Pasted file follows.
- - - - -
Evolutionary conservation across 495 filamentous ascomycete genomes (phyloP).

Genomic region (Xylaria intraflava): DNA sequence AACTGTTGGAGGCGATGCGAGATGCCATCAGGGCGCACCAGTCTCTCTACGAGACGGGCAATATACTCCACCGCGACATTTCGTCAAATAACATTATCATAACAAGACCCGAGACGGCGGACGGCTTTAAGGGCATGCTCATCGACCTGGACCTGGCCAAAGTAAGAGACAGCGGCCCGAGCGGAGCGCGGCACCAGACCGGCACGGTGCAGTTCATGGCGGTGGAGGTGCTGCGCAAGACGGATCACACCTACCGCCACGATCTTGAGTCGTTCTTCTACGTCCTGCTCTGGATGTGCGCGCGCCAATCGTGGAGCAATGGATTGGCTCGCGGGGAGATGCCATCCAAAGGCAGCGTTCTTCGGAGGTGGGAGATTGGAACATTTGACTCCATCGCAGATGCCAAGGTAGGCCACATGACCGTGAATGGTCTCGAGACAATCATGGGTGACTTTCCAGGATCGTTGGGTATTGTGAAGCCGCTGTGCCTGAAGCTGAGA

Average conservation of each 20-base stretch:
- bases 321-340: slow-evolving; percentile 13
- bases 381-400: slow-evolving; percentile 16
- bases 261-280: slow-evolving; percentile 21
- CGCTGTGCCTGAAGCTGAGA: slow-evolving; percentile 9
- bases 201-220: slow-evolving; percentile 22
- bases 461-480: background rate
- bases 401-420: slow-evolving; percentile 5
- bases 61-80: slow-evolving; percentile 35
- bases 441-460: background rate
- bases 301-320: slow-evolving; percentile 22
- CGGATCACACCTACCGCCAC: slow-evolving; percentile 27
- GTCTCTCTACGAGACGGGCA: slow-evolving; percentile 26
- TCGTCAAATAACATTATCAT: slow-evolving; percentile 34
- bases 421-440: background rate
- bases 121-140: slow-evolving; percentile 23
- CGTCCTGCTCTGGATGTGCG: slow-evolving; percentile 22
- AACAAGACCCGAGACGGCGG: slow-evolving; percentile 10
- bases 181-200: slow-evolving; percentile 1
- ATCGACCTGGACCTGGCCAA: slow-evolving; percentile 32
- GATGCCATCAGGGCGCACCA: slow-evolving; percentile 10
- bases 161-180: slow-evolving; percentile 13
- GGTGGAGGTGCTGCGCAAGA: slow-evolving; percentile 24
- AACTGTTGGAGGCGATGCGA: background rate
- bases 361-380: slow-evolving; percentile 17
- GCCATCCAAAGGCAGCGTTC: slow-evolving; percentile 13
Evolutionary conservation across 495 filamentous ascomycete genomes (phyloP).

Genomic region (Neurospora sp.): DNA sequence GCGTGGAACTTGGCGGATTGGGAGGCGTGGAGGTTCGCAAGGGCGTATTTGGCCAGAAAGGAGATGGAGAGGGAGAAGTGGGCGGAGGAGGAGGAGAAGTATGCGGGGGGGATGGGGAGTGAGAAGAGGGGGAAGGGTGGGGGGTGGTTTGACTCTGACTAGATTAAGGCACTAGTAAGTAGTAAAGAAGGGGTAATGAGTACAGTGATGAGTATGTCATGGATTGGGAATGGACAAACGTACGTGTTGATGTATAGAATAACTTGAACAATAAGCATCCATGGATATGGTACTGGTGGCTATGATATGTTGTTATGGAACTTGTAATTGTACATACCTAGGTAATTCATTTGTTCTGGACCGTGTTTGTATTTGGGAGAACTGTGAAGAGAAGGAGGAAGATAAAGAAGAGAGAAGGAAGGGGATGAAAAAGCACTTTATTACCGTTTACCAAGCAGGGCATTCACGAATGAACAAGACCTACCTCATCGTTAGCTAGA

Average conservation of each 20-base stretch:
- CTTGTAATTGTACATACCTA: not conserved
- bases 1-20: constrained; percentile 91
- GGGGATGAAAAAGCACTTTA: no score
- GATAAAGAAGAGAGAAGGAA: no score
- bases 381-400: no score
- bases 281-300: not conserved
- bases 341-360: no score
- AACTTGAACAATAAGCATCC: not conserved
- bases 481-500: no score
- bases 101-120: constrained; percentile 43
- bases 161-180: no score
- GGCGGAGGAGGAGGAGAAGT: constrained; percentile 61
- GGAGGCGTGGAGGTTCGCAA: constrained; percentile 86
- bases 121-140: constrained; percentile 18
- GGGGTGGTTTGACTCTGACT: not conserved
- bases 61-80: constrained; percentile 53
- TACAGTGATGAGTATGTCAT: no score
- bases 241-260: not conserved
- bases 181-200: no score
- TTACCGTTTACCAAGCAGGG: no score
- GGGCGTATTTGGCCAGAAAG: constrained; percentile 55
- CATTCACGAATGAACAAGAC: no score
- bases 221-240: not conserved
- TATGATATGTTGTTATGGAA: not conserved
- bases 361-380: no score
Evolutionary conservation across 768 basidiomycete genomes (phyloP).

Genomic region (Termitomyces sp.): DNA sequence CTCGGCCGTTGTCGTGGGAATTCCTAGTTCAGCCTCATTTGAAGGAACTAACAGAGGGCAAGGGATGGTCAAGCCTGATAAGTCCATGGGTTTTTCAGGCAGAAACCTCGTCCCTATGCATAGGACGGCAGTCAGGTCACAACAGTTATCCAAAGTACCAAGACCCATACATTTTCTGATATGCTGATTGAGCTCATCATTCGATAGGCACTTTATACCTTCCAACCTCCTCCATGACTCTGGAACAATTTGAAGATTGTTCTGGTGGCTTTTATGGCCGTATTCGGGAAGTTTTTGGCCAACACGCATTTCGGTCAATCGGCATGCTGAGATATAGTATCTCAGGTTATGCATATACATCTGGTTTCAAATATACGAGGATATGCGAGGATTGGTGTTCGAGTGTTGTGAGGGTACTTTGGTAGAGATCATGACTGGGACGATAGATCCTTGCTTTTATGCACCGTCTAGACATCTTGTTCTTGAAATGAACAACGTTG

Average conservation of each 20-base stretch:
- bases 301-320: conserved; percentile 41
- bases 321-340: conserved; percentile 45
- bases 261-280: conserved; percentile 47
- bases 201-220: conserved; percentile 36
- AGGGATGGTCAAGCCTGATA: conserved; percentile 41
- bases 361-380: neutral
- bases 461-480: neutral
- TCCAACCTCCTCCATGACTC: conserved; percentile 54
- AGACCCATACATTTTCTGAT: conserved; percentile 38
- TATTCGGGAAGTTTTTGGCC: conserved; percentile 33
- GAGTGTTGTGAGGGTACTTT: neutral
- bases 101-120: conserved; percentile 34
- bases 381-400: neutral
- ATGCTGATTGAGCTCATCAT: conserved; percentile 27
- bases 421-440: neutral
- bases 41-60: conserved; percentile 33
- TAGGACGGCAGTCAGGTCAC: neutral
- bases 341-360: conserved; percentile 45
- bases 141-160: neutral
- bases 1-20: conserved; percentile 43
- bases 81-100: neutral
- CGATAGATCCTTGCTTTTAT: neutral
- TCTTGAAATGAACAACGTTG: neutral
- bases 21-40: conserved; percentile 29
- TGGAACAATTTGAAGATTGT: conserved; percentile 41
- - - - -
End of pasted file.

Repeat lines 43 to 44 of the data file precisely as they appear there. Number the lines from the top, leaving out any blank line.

- GGCGGAGGAGGAGGAGAAGT: constrained; percentile 61
- GGAGGCGTGGAGGTTCGCAA: constrained; percentile 86